Skip navigation

Calls to Action

Researchers Scrutinizing Safety of Laxative Used by Many with Autism

FDA funds study to investigate concerns about long-term use of Miralax, used daily by many affected by autism and chronic constipation
January 06, 2015

The Food and Drug Administration has asked researchers to look more closely at children’s long-term use of Miralax and related laxatives containing the active ingredient polyethylene glycol. The potential safety issues are of particular concern for the autism community as many children – and adults – affected by the disorder suffer from chronic constipation.

Polyethylene glycol works by drawing water into the colon to soften stool. It’s FDA-approved for short-term use by adults (up to seven days at a time). However, many doctors have long recommended it for daily use in children with chronic constipation, based on the belief that very little is absorbed into the body.

Yet the FDA has received reports of tremors, tics and obsessive-compulsive behavior in children given laxatives containing polyethylene glycol. The new study will investigate whether the chemical or product contaminants may be the cause.

“It’s been my contention for a long time that we don’t know how safe this product is,” comments pediatric gastroenterologist Timothy Buie, director of GI and nutritional services at the Lurie Center for Autism at MassGeneral Hospital in Boston. The Lurie Center is part of Autism Speaks Autism Treatment Network (ATN). “I’ve never been an advocate for its long-term use and try very hard to look for alternatives.” In training new doctors, Dr. Buie says he emphasizes a creative and collaborative approach when managing chronic GI problems such as constipation. “Chronic problems need a creative working through of diet and lifestyle in ways that minimize the reliance on medicines,” he says. Dr. Buie also has concerns about Senna and other herbal laxatives that many parents turn to as alternatives.

Look for Dr. Buie’s “Office Hours” video segments and Q&A’s on the management of GI issues associated with autism, Wednesdays throughout January at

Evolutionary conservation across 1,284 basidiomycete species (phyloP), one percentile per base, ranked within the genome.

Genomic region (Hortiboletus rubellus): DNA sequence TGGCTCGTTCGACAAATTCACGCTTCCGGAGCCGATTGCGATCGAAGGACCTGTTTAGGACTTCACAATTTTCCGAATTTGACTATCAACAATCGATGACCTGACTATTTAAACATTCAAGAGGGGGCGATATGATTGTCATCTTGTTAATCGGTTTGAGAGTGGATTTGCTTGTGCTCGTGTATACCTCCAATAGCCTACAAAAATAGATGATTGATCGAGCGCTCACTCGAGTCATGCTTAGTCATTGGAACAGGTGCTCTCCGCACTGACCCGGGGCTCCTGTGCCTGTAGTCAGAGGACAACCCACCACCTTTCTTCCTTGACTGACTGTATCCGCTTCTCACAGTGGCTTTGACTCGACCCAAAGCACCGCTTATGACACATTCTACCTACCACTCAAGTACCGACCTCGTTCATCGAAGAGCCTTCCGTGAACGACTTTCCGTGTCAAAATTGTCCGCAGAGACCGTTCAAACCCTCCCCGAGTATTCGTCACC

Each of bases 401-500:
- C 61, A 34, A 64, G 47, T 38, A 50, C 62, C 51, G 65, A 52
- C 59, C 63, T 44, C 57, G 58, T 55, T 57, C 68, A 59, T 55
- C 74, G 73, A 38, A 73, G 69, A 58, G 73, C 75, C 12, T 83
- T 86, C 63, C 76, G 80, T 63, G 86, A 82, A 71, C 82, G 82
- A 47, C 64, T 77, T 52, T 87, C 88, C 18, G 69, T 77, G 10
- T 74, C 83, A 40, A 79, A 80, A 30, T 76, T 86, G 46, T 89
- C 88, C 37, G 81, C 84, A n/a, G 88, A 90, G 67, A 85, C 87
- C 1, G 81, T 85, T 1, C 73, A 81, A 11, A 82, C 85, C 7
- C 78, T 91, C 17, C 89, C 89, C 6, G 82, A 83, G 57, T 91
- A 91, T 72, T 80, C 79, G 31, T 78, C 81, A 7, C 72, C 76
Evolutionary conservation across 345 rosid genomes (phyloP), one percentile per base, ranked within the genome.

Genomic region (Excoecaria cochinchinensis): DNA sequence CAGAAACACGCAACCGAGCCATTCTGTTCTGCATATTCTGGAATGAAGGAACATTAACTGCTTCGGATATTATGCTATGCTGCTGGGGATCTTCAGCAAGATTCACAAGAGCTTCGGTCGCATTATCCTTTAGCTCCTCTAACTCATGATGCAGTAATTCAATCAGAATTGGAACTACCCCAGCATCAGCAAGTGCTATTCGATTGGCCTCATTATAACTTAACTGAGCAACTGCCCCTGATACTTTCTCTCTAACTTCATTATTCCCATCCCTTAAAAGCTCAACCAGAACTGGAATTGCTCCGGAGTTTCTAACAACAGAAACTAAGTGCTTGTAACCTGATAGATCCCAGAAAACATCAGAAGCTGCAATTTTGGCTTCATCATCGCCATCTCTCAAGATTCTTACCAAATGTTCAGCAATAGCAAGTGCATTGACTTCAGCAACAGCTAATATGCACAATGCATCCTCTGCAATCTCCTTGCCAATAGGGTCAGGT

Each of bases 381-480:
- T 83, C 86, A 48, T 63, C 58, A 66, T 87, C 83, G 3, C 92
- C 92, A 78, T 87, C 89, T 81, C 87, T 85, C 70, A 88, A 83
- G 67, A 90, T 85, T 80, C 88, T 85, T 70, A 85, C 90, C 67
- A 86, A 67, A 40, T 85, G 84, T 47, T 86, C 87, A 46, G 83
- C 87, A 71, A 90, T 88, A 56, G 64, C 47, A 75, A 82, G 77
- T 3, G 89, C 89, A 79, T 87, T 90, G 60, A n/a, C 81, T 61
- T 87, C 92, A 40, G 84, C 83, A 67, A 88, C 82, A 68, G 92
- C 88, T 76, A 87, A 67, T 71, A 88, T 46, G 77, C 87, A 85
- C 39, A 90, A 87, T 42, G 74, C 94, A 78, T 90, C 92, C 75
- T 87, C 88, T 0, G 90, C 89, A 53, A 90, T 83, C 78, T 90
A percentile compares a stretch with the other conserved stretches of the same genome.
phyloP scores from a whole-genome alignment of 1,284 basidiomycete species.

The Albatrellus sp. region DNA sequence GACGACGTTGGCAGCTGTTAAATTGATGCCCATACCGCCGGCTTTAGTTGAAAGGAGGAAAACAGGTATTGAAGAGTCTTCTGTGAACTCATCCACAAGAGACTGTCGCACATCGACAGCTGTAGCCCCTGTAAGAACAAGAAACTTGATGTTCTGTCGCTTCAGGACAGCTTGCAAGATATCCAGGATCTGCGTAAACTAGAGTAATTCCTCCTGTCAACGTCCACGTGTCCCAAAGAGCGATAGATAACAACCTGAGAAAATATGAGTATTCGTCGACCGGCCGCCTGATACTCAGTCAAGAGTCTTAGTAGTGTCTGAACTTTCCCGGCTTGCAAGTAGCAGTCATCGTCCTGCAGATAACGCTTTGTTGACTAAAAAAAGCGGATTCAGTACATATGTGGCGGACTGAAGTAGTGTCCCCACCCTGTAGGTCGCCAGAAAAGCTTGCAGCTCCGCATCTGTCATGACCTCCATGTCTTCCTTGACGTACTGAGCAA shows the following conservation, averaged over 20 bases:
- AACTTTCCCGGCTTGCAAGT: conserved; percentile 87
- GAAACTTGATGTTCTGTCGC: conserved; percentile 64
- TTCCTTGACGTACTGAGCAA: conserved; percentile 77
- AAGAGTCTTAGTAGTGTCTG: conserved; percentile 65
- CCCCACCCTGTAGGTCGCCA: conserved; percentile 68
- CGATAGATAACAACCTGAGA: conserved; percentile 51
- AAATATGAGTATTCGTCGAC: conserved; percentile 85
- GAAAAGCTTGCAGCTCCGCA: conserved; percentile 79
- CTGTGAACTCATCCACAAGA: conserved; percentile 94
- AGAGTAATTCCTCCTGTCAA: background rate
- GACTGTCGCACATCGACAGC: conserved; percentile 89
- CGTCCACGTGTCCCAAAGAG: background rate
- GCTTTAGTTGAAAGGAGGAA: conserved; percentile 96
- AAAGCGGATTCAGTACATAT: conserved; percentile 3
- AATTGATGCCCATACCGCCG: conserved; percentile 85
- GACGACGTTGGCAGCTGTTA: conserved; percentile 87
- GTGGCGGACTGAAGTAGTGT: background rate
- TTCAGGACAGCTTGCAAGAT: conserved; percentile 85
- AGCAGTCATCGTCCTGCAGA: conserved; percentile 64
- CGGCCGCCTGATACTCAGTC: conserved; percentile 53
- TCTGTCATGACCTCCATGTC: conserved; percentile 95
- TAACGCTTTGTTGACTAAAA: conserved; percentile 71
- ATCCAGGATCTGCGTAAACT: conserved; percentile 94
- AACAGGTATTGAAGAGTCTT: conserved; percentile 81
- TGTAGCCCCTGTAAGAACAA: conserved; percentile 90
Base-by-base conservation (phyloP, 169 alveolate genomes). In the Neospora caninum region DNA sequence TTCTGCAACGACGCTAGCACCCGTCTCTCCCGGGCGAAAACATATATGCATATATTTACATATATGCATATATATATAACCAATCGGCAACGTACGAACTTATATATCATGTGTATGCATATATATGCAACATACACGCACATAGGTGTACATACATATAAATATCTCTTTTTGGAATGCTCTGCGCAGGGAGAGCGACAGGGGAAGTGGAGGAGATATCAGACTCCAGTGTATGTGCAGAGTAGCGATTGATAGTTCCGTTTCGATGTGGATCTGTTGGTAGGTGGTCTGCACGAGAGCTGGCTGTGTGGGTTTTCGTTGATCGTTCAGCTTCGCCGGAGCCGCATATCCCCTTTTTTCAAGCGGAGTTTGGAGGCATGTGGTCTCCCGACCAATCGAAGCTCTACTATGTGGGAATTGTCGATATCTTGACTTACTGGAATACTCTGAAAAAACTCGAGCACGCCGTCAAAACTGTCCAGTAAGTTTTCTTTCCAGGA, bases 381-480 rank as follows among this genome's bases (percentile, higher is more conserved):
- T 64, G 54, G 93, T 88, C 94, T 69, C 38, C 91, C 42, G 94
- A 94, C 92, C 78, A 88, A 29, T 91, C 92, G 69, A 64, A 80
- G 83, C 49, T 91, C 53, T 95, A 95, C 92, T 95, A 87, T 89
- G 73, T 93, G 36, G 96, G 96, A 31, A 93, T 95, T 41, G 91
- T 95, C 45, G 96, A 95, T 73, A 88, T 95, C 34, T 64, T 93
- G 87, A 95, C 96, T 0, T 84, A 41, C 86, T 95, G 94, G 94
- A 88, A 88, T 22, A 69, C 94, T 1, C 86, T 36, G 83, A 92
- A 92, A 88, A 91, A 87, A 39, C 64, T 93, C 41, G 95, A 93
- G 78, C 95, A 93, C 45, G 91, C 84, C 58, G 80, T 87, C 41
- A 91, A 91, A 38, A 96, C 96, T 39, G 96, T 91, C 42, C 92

“Hopefully studies such as this will further spur us to look at probiotics and other safer alternatives to managing chronic constipation,” Dr. Buie adds. Through its “Gut-Brain Research Initiative,” Autism Speaks is currently funding research on probiotics and chronic constipation in children with autism. Read more about this research here.

The new FDA-funded study will be led by gastroenterologists Robert Heuckeroth and Ritu Verma of the Children’s Hospital of Philadelphia. Dr. Verma and the hospital are likewise part of the Autism Speaks ATN.

Their study will investigate how children’s bodies break down or otherwise metabolize polyethylene glycol and the potentially toxic contaminants that result from the chemical’s manufacture.

According to the FDA’s brief to the researchers, the agency found trace amounts of ethylene glycol and diethylene glycol in the batches of Miralax that it had tested. Trace amounts of these potentially toxic manufacturing contaminants are allowed. But their presence raises concerns when a product is used long term.

“There are many, many unknowns about the treatment of constipation in children, which is why Autism Speaks is sponsoring rigorous research in this area,” says developmental pediatrician Paul Wang, Autism Speaks head of medical research. “We are glad to be aligned with Dr. Verma as one of our ATN doctors and a leader in this area.”

Read the full New York Times story here.